[9] Government Accountability Office, Forest Service—Sierra Nevada Forest Plan Amendment brochure and video materials, B-302992 (Sep. 10, 2004).
[10] Government Accounting Office, Letter to the Chairman of Senate Committee on Small Business, B-223098 (Oct. 10, 1986).
[11] Government Accounting Office, Matter of: To the Honorable Jack Brooks, B-229069 (Sep. 30, 1987) (“information developed during the course of our investigation demonstrates that, on occasion, S/LPD also arranged for the publication of articles which purportedly had been prepared by, and reflected the views of, persons not associated with the government but which, in fact, had been prepared at the request of government officials and partially or wholly paid for with government funds.”).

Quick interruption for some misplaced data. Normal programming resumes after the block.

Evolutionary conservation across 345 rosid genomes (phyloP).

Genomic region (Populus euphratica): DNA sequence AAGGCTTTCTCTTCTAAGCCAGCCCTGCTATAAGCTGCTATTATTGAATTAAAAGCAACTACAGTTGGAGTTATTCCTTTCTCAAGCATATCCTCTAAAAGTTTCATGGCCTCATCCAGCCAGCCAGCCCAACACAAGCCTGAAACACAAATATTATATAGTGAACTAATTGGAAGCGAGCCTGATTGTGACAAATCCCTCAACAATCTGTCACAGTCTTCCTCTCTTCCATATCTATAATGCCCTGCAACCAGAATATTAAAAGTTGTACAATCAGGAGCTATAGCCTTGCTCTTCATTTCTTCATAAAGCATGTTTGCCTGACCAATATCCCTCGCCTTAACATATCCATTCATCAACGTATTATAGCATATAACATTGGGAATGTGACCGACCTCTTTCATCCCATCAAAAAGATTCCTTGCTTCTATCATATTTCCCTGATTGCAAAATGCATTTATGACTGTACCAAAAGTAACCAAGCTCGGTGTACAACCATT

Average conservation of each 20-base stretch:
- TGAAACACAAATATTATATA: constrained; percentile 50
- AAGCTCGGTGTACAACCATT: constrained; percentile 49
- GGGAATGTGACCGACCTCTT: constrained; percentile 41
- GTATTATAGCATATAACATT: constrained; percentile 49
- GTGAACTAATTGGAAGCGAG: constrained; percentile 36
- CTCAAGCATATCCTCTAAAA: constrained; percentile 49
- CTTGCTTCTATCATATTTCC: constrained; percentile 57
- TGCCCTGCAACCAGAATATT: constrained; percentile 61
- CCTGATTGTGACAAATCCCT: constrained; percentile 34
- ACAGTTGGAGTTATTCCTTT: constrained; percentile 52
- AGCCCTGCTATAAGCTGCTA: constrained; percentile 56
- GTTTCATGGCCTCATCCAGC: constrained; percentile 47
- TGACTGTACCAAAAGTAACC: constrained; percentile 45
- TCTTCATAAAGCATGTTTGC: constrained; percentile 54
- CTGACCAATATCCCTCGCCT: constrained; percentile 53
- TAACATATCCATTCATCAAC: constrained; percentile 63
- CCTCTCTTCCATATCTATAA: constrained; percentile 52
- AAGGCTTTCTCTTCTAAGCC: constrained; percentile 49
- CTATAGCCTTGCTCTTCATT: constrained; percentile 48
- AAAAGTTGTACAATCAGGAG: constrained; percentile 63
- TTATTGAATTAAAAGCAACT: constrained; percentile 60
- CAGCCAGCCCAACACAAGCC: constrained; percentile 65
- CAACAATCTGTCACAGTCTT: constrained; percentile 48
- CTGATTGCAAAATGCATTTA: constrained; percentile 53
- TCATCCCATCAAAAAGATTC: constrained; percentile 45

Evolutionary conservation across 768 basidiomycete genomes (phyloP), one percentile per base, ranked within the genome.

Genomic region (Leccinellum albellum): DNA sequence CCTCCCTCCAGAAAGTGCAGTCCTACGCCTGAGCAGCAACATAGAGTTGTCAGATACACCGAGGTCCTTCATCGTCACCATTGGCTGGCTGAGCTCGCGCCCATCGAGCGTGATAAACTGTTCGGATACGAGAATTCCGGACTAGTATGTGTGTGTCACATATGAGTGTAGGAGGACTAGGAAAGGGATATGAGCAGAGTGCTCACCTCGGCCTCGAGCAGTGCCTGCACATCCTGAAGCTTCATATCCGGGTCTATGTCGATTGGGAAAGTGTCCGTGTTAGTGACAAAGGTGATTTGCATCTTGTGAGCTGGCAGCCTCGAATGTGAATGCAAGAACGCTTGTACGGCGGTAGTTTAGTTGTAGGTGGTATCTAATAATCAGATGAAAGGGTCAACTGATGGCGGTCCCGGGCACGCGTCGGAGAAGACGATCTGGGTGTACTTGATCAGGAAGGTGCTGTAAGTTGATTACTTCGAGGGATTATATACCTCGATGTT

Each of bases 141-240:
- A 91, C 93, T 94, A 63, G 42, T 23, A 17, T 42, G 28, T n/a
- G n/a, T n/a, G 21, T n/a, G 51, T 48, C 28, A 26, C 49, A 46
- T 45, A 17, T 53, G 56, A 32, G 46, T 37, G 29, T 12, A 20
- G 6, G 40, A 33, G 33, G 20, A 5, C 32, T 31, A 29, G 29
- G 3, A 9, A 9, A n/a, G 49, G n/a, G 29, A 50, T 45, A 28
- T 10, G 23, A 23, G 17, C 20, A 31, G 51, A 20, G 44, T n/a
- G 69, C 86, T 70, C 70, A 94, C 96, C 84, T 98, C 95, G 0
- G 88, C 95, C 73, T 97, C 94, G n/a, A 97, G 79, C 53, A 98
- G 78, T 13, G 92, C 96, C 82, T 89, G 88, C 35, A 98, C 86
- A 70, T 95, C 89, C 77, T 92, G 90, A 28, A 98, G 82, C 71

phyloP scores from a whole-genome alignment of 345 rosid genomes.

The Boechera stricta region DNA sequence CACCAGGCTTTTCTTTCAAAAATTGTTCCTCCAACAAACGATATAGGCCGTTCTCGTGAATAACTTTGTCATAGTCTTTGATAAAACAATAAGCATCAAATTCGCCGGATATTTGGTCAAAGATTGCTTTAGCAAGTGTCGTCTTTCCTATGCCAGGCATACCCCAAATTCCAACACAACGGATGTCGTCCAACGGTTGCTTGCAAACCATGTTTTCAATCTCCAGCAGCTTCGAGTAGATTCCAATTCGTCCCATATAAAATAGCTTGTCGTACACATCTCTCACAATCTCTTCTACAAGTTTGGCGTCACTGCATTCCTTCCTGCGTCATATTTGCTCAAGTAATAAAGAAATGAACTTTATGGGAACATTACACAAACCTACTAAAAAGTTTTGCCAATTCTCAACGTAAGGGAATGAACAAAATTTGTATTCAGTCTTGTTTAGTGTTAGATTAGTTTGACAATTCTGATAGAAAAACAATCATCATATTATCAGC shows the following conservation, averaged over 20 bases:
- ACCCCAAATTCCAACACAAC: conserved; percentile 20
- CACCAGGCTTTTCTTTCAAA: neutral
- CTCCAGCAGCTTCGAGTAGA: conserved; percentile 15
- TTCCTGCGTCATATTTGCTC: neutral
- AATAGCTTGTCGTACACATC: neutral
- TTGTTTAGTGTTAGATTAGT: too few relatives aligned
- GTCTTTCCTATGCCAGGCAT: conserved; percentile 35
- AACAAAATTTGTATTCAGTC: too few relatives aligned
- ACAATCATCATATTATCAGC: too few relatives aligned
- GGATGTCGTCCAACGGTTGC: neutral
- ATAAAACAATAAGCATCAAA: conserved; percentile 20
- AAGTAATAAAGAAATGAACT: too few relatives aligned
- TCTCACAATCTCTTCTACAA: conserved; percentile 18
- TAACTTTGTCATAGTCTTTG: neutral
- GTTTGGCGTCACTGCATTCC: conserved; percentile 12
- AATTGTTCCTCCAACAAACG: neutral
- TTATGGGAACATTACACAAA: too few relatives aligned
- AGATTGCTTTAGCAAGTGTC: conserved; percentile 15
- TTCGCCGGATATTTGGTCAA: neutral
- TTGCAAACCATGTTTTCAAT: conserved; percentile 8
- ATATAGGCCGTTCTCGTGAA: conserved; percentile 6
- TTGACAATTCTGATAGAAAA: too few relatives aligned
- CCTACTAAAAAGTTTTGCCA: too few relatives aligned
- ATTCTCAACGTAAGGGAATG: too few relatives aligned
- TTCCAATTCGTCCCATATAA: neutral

[13] Id.
[14] Id. (“We have been unable to estimate the amount of effort and funds expended on covert propaganda operations. Materials contained in S/LPD files indicate that covert propaganda operations were conducted on several other occasions and were not separated from routine legitimate activities. view of the difficulty in determining the exact amount expended illegally, as well as the identity of any particular voucher involved, we conclude that it would not be appropriate in these circumstances to attempt recovery of the funds improperly expended.”).
[15] Id. (“We recommend that the Department of State take action to insure that violations of appropriations restrictions contained in section 501 do not occur in the future.”).
[16] Government Accountability Office, Department of Health and Human Services—Contract with Maggie Gallagher, B-304716 (Sep. 30, 2005), at 3.
[18] Id. at 7.
[19] Id.
[20] Government Accountability Office, Department of Education—Contract to Obtain Services of Armstrong Williams, B-305368 (Sept. 30, 2005), at 2.
[21] Id. at 5.
[22] Id.at 10-12 (“We can find no evidence in the record that the Department took any steps to assure that appropriate disclosures were made.”).
[23] Id. at 14(citing 31 U.S.C. § 1341(a))